Microsoft Makes The DirectStorage API Officially Available

Written by Michael Larabel in Microsoft on 14 March 2022 at 02:28 PM EDT. 52 Comments
Microsoft in late 2020 announced DirectStorage as a new API in the DirectX family focused on delivering faster I/O performance for games to yield quicker game load times and more expansive virtual worlds. After being in a limited developer preview since last year, today Microsoft is making the DirectStorage API broadly available.

This news isn't directly relevant to Linux gamers but it's interesting tech and will be interesting to see if/when there is work on emulating/wrapping this API around Linux interfaces for use by Steam Play. The DirectStorage API introduces a new programming model for DX12-style batched I/O, GPU accelerated decompression, and various storage stack optimizations aimed for speedy NVMe disk performance.

Games must explicitly make use of the DirectStorage API but in doing so should yield significantly quicker game load times and allow for heavier I/O usage such as for larger maps and textures without hurting the system performance. It will be interesting to see if Steam Play and/or Wine aims to provide a compatible implementation of DirectStorage. Mapping the new storage API to IO_uring might be possible for more efficient I/O handling and the GPU decompression seems like it should be workable to implement atop Vulkan. Linux's storage stack itself is constantly improving as we frequently report on with new per-core IOPS records being frequently set. It's also worth noting at least for now DirectStorage only supports reads and not disk writes.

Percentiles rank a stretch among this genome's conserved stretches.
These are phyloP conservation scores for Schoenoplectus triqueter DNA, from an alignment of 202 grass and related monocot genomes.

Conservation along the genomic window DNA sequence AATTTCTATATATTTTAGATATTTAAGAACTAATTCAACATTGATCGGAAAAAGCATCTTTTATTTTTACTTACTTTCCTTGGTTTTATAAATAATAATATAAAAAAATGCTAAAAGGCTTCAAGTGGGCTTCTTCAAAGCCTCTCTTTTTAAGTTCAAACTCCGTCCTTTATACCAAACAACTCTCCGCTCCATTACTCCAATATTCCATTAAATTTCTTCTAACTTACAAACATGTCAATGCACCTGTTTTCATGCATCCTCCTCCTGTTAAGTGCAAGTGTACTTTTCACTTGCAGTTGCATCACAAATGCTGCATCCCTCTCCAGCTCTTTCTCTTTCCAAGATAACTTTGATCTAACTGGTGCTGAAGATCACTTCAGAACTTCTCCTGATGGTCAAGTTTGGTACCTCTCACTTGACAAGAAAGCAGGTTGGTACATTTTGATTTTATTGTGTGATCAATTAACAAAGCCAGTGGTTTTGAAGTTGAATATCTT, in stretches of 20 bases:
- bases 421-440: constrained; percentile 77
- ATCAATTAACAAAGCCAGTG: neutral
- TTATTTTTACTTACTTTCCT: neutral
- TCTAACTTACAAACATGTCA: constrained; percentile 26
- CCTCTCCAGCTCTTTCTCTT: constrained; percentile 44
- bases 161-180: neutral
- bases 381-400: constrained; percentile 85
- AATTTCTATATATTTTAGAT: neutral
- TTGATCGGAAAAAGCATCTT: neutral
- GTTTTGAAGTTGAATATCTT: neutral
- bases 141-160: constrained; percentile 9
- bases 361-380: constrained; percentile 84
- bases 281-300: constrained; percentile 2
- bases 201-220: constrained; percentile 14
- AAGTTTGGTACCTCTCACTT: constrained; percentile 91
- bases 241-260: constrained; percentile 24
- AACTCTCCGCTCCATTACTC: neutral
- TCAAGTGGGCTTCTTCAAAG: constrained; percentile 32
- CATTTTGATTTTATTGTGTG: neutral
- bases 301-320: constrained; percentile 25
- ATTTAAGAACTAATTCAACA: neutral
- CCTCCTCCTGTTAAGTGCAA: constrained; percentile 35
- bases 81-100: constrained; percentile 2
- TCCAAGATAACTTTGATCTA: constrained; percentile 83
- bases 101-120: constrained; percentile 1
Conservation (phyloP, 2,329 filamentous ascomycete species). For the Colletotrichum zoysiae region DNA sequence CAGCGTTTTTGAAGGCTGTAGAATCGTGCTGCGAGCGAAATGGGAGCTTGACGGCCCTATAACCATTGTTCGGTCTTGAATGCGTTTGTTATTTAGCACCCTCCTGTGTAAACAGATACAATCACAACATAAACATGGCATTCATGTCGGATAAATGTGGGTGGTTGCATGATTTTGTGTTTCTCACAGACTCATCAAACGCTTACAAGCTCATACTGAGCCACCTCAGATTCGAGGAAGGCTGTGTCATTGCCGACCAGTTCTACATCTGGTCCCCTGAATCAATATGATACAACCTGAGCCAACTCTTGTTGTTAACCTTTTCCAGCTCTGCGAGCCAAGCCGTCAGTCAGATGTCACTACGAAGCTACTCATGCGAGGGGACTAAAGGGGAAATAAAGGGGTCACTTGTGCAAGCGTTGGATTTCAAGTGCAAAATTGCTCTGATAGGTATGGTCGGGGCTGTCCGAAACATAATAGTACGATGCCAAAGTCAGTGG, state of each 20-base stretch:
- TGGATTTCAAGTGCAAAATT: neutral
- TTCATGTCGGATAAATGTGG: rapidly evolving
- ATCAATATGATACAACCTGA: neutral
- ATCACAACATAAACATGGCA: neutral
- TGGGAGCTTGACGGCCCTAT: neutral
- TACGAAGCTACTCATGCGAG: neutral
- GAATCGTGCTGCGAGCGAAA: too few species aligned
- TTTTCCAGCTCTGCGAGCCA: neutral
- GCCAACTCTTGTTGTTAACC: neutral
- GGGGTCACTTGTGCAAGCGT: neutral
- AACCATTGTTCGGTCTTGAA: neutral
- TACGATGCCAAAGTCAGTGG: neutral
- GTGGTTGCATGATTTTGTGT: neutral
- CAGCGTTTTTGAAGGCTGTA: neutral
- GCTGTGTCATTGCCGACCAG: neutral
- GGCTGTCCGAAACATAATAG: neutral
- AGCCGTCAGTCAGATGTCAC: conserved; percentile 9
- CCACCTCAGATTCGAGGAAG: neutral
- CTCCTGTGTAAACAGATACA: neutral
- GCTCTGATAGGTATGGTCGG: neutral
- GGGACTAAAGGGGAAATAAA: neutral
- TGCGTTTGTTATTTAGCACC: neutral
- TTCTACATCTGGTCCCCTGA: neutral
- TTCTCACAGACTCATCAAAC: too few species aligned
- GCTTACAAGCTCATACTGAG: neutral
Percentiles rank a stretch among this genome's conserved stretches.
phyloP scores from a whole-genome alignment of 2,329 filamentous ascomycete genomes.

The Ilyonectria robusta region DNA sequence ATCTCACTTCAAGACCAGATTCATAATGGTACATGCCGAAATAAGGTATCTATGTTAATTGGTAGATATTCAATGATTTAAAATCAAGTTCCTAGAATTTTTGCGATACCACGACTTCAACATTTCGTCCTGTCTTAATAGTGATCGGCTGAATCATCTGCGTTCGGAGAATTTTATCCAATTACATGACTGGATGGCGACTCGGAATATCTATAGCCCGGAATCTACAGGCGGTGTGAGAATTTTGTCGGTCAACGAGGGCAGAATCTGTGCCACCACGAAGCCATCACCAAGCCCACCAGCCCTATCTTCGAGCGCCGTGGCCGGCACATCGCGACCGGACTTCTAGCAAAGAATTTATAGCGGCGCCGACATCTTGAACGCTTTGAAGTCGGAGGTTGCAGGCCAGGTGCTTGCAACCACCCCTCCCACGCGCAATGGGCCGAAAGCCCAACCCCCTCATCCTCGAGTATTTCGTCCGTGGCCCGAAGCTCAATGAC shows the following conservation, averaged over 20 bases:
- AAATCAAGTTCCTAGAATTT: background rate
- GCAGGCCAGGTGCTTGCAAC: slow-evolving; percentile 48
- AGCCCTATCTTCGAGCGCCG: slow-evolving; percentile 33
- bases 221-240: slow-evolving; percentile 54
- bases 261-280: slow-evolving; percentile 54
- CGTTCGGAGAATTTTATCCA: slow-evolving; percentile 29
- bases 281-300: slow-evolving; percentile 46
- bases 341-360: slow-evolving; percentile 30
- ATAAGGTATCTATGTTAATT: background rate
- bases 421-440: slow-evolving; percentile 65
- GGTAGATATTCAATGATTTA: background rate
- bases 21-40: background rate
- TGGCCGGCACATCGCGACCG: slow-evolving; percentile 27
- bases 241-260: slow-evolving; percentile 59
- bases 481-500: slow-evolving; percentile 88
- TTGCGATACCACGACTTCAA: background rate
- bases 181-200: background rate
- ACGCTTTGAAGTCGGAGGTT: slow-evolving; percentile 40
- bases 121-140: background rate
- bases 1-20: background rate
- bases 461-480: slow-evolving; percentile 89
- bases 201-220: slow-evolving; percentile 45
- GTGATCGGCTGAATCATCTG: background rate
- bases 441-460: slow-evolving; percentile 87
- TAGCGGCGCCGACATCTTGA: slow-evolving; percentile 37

Those wishing to learn more about the DirectStorage API that is now publicly available can do so via the Microsoft Developer blog. Windows code samples around DirectStorage and other resources can be found via Microsoft DirectStorage on GitHub.
Related News
About The Author
Michael Larabel

Michael Larabel is the principal author of and founded the site in 2004 with a focus on enriching the Linux hardware experience. Michael has written more than 20,000 articles covering the state of Linux hardware support, Linux performance, graphics drivers, and other topics. Michael is also the lead developer of the Phoronix Test Suite, Phoromatic, and automated benchmarking software. He can be followed via Twitter, LinkedIn, or contacted via

Popular News This Week